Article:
oatmeal pinhole failures, help!
I am a teacher and have made the oatmeal containers pinhole cameras and am struggling very much with the results. The images are turning black consistently. I think I am doing everything to the book but to no avail. Any suggestions before my next class tomorrow.
Well, black is total exposure of the paper; is there any chance the paper has been accidently exposed to daylight at any point in the process?
Can you briefly go over how you do this process?
Hi Anna--welcome to APUG. There's no need to make the same post in three different threads. They'll all come up in everyone's "New Posts" view, and the discussion will be more coherent if it all takes place in the same thread.
I suspect, as the above poster suggests, that you've exposed the paper to daylight. Did you load the paper into the oatmeal boxes in the dark or under a safelight?
1 cut a 1"x1" square, 1/3 up from botton of container
2 cut a 1.5"x1.5" square of tin from a pie tin.
3 tape tin to oatmeal container with electrical tape
4 w/ no. 10 needle, drill as little as a whole as i possibly can, ( this i think is the problem, hole to big, need smaller needle.)
5 use electrical tape for shutter.
6 spray paint lid with flat black spray paint
in darkroom place unexposed paper in container, close lid. expose for 2 seconds or less.
oh, sorry about the multiple posts. this is my first time in a chat room.
yes, unexposed paper, under a safe light in the darkroom. i feel so silly because i have done this every year and it has not worked this year or last.
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It is possible that the hole is too big.
How about the development procedure? What chemicals are you using, what dilutions, time and temperature (and of course this should take place in the dark or under safelight as well). What type of paper?
we are using a generic of paper and chemicals, called arist. dilutions of the chemicals works fine for all the other prints done with enlargers. i don't think that is the problem i think perhaps it is the hole. i think i just need a smaller needle, i didn't think they could get smaller.
i don't know what the etiquette is but i am leaving for the day and will be back in the morning, thanks for your help and suggestions.
Use several layers of opaque tape on both sides of the lid and make sure to leave some room inside so the top will fit snuggly. Paint alone doesn't work very well. I'd also suggest getting a roll of duct tape and encircling the camera and base with a couple layers, then putting the pinhole shim and shutter in place. It would also be a good idea to spray the inside of the camera flat black.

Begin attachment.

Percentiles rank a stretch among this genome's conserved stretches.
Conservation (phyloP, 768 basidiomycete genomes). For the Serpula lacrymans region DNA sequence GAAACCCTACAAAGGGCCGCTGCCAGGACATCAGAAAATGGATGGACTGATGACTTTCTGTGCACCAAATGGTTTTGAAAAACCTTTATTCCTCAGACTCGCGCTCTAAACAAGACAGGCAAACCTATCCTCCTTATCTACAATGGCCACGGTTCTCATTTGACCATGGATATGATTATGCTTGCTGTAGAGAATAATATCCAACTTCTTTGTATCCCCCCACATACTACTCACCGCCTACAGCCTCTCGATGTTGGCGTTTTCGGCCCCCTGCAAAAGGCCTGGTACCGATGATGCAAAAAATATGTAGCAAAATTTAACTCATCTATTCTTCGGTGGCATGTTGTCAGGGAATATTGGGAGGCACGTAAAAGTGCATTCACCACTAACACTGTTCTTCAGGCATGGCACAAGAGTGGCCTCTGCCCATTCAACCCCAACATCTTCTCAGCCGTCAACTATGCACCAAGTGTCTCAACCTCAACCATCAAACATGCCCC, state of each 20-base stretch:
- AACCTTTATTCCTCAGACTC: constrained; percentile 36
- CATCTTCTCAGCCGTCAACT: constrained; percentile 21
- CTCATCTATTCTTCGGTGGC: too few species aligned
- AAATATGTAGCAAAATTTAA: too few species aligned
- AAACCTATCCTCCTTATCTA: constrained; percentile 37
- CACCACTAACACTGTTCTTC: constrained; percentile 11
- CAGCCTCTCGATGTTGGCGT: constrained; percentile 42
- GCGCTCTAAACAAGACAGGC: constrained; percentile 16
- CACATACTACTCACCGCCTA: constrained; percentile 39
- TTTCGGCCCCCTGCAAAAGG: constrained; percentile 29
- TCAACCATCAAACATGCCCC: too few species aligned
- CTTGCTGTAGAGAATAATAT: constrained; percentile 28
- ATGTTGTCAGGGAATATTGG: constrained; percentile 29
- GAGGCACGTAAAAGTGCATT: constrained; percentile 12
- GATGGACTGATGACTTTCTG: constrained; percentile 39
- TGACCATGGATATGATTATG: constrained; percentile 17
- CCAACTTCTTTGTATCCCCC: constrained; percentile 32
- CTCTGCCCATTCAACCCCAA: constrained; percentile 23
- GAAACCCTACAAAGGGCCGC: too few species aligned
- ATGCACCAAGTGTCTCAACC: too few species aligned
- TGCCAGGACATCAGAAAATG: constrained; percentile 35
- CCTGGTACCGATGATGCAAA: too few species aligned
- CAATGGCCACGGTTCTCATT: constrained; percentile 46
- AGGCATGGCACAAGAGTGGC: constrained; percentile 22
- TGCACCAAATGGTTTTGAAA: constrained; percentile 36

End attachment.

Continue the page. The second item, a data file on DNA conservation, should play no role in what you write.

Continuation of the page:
This was the procedure we did a couple years ago in a pinhole workshop taught by Dan McCormick using oatmeal cartons. Even having done all this we ended up with a few cameras that had light artifacts caused by the reflection of the image light off the film and onto another area.
I suggest using quart or gallon paint cans as an alternative to the oatmeal box. New cans can be purchased at a paint store or home improvement store very inexpensively, and they hold up longer than cardboard. Again, paint the inside and lid flat black and carefully drill or punch a larger hole in the side over which the pinhole shim is placed. Be sure to have the can secured well (in a vise or clamped to the table) if you try to drill the hole and preferably use a drill press for that operation. You don't want to freehand the cylindrical can which can slip and end up with the drill bit going where you don't want it, like your hand. A hand file will also be needed to remove the burr around the hole.
Paint or hardware stores will also usually give you those nifty little paint can keys gratis.
I'm not sure if you can get a hole too big with a needle and a two second exposure for paper. Paper isn't very sensitive, so even with a sizeable hole I doubt it would be completely black. I would bet on a light leak. You might want to stick a piece of that paper into the chemicals before you leave the darkroom to make sure that package did not get damaged (exposed). An oatmeal can must have an FL of about 75 to 100 mm directly opposite the hole, and that would put it in the .4 to .5 mm range for the hole. If you really think the hole is the problem, expose the paper for a much shorter time (half a second), and see what you get. Several of the guys at f295 flash their paper first to get the speed up into the many seconds range instead of the many minutes range.
One thing that might help to determine the proper pinhole size would be Pinhole Designer:
Also there is a pinhole specialist forum at http://www.f295.org for even more pinhole stuff.